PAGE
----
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Adapting community interventions that support improved outcomes for MIP !

while strengthening ANC services in Akwa Ibom State, Nigeria! Bright C. Orji with! William Brieger, Joseph Okeibunor, Gbenga Ishola, ! Emmanuel Otolorin, Barbara Rawlins, Eno Ndekhedehe! With support from the ExxonMobil Foundation!

Basic Malaria in Pregnancy Interventions and Indicators!

Malaria in pregnancy (MIP) causes anemia, miscarriage, still birth and low birth weight! To control MIP we must increase !
Number of antenatal care

(ANC) visits (where MIP control services provided)! Use of insecticide-treated nets (ITNs) during pregnancy ! Taking the recommended doses of sulphadoxine pyrimethamine (SP) as intermittent preventive treatment (IPTp)!

High Risk, Low Coverage!

3 !

In Akwa Ibom at baseline:!

Only 11.7% of

pregnant women had slept under an ITN! Only 5.8% of pregnant women had received two doses IPTp!

Study area has year-round malaria transmission!


Basic Concepts!
Malaria in Pregnancy! Coverage of interventions remains low, despite massive anti-malaria campaigns.! Low uptake reects!
lack of knowledge,! poor access, and! limited support of programs by

local communities and authorities!

To reduce MIP lessons were adapted from community service delivery programs!

Community Directed Intervention (CDI)! CDI happens when communities plan and implement health intervention with minimal guidance from the health system! The Question we addressed was ! Will CDI increase uptake of the following malaria in pregnancy services:!
ITN use during pregnancy?! number of ANC visits?! taking the recommended two

doses of SP for IPTp?!


CDI works; so why not for MIP?!

For the past 16 years, the African Program for Onchocerciasis Control has used CDI to provide ivermectin successfully in over 100,000 African villages!

WHO-supported research showed CDI could be adapted to deliver ITNs and malaria treatment!

Nigeria MIP Community-Clinic Partnership Intervention!

Training, Supervision, Mobilization, Commodities! Referrals, Records, Feedback! COMMUNITY! MIP skills and responsibilities implemented through communitydirected intervention!

CLINIC! MIP performance standards developed and implemented!


6 LGAs Selected for Intervention

A: Control Arm! Ikot Abasi, Mbo, Mkpat Enin! B: Treatment Arm! Eket, Esit-Eket, Onna!

Train health workers on basic malaria service provision!

Train health workers on basic malaria service provision!

Supply ITN, SP and malaria case tracking forms to health facilities!

Supply ITN, SP and malaria case tracking forms to health facilities!

Health workers train & equip CDDs with tools and intervention drugs!

Two Cluster Parallel Group Design !

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! Reduce Malaria in! pregnancy !

Communi'es served by health workers in health clinic or CDDs at home


Intervention Timeline!
Activity/Month! Baseline Survey! Cascade Training State, LGA Staff! Community Directed Distributor (CDD) Training, Equipping! Intervention Starts, Supervision! Supervision Continues, Supplies! Follow-up Survey! Training in Control Areas!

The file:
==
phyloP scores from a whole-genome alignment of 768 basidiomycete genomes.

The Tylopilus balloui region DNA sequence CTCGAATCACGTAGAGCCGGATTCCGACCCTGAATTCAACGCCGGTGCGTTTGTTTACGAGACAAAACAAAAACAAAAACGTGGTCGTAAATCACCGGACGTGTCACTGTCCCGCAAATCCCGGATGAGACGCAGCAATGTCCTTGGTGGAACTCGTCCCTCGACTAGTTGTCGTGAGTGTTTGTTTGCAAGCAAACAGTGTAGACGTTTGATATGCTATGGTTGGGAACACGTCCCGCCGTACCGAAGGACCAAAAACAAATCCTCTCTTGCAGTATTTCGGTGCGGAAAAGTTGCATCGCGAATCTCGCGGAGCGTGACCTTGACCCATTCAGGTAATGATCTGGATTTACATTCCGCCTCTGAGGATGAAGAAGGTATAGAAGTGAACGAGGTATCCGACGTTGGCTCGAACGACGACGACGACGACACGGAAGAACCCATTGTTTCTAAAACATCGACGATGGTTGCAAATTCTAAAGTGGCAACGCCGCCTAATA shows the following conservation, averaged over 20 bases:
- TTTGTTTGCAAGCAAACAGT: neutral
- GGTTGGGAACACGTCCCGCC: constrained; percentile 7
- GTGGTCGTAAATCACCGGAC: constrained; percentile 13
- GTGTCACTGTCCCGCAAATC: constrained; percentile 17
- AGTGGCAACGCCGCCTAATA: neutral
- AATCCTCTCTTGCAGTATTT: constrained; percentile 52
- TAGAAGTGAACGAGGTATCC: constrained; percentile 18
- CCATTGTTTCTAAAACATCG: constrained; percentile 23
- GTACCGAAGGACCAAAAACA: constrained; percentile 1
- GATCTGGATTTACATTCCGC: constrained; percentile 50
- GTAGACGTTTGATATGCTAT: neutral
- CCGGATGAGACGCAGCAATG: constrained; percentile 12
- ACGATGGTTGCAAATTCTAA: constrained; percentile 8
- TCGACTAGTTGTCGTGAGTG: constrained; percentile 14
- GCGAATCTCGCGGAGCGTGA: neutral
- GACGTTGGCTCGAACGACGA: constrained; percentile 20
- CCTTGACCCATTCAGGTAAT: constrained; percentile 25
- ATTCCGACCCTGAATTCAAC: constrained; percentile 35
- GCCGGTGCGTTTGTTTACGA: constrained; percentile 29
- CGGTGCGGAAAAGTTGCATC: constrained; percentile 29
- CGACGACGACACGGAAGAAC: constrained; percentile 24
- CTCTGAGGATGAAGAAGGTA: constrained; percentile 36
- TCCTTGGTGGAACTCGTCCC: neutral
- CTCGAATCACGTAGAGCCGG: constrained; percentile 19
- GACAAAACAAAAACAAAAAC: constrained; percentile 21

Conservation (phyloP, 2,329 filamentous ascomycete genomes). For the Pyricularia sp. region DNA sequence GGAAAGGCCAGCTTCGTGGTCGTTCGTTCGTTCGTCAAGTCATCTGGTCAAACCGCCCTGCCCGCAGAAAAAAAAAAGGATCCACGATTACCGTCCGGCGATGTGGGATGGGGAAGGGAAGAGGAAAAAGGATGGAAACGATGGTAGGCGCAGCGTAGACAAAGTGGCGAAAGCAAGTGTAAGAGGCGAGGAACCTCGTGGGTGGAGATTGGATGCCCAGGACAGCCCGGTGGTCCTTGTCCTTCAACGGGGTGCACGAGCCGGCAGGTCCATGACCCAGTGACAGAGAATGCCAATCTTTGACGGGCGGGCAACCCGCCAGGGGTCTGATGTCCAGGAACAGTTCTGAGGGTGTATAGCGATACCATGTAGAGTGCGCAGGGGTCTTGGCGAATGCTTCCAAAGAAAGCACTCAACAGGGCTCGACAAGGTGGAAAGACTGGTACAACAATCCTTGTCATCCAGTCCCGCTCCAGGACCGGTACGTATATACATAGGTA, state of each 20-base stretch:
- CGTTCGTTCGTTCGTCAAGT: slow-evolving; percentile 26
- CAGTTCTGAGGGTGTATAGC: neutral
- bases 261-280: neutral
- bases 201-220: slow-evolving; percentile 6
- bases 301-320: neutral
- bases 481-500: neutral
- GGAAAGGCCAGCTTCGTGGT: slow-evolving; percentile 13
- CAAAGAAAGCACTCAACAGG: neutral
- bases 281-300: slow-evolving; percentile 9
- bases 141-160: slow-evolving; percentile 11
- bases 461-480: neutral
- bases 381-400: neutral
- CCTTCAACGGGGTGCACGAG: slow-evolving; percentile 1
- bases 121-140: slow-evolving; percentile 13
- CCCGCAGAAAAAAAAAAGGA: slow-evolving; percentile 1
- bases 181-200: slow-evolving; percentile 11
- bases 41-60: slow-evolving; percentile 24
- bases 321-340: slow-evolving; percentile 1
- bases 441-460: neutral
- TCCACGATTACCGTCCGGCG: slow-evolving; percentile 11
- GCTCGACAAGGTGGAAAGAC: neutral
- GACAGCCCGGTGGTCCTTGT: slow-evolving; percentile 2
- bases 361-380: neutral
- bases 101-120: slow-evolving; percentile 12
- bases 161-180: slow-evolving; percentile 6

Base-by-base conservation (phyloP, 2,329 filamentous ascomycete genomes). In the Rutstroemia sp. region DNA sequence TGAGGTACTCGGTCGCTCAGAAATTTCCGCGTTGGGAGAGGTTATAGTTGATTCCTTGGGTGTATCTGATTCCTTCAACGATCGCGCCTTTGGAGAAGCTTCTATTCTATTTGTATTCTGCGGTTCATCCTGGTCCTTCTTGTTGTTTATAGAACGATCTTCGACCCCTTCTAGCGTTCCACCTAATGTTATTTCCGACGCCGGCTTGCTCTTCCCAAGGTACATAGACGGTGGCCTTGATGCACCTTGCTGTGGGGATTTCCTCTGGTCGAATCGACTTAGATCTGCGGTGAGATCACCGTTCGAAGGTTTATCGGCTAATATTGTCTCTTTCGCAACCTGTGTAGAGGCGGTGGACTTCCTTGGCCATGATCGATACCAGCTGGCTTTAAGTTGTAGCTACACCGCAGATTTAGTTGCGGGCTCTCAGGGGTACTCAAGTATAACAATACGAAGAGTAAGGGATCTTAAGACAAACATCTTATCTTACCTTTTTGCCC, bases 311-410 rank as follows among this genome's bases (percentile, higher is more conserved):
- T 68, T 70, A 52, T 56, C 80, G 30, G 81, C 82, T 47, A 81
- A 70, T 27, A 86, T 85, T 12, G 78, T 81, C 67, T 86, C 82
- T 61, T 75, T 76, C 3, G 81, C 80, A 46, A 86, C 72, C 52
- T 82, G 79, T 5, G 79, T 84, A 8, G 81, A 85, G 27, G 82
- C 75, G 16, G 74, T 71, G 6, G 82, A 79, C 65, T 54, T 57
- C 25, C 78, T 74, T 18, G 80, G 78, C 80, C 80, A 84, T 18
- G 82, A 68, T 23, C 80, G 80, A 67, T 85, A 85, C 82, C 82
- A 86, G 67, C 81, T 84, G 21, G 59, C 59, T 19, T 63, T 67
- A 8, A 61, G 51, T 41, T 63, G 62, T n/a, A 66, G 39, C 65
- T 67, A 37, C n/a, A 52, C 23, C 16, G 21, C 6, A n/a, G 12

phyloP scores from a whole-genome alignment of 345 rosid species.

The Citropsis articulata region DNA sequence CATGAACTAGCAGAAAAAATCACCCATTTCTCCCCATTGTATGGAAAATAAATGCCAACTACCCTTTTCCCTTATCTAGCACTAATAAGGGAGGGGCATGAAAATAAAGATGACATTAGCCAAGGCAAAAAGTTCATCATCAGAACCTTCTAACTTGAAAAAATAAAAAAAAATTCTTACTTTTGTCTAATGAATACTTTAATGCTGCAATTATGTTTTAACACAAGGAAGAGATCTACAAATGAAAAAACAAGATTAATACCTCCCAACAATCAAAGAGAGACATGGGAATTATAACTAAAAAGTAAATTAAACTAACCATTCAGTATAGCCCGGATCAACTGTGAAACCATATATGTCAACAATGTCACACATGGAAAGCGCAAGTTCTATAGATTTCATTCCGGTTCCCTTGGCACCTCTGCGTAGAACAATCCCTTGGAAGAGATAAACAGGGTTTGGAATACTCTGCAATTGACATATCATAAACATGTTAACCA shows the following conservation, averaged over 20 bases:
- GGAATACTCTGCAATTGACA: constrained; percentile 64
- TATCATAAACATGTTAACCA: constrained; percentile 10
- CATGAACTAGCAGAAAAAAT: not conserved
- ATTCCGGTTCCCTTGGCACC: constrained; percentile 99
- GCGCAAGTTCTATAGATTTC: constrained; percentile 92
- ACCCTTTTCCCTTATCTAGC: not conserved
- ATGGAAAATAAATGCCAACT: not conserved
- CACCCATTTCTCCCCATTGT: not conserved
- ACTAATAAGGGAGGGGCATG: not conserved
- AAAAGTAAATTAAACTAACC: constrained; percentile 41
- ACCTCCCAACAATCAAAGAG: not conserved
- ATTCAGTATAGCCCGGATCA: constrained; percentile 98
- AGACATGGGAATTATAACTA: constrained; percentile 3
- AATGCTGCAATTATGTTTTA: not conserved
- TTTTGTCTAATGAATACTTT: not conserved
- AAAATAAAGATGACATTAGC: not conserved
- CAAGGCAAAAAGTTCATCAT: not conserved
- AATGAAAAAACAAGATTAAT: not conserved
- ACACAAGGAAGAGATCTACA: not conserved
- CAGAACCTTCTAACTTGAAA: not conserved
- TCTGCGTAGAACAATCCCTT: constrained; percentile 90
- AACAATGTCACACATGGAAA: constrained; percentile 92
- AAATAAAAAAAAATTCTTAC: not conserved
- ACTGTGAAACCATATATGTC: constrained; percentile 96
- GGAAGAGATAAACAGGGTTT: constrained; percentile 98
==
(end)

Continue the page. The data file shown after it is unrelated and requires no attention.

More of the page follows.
0-6! 7-12! 13-18! 19-24!

Performance Standards Scores (%) for ANC Services!

90! 80! 70! 60! 50! 40! 30! 20! 10! 0! Percent of 16 Standards Achieved!
Massive staff transfer!

Based on 16 Performance Standards!


Key Findings!
ANC visits rose in treatment and control groups (estimated coefcient on group differences -0.016, 95% CI [-0.107, 0.074], p= 0.646).! CDI led to substantial, additional increases in ITN use and in adherence to the prescribed IPTp protocol. !
Relative to women in the control area, an additional 7.4 % of

women slept under a net during pregnancy (95% CI [0.035, 0.115], p<0.01). ! An additional 8.5% of women slept under an ITN after delivery and before the interview (95% CI [0.045, 0.122], p-<0.001) ! The effects of the CDI program were largest for IPTp adherence, increasing the fraction of pregnant women taking at least two SP doses during pregnancy by 35.3 percentage points [95% CI: 0.280, 0.425], p < 0.001) relative to the control group.!

Program Impact: !Improved IPTp Uptake!

There was general increase in uptake of IPTp from baseline to endline assessment! However, the intervention arm with CDI had greater increase of women taking any IPTp (p<0.0001)! Similarly, more of the women in areas with CDI took IPTp2 than the control between baseline and endline assessment (p<0.0001)!
Uptake of IPTp over ;me among pregnant women
90 80 70 60 Percentage 50 40 30 20 10 0 Interven'on Control Interven'on Control Baseline Any IPTp IPTp2 Endline 19.8 13.2 14.8 9 28.4 66.5 53.7 85.3


Improved Use of ITN and ANC Attendance over Time!

90 68.9 71.9 80 70 49.8 60 50 31.1 40 30 20 10 0 Slept under ITN regularly ITN Use Baseline Interven'on Baseline Control No ANC Any ANC ANC APendance Endline Interven'on Endline Control ANC in Government Clinic 28 30 40 76.9 52 44.2 58.3 20 10.5 28.1 50.2 89.5 100


Conclusions: CDDs Are on Hand to Encourage ITN Use, IPTp Adherence and ANC Attendance!
The results suggest that community-based programs can substantially increase effective access to malaria prevention in high endemic, high burden areas! The participatory approach underlying CDI programs also promises to strengthen ties between the formal health sector and local communities and improve utilization of services including ANC!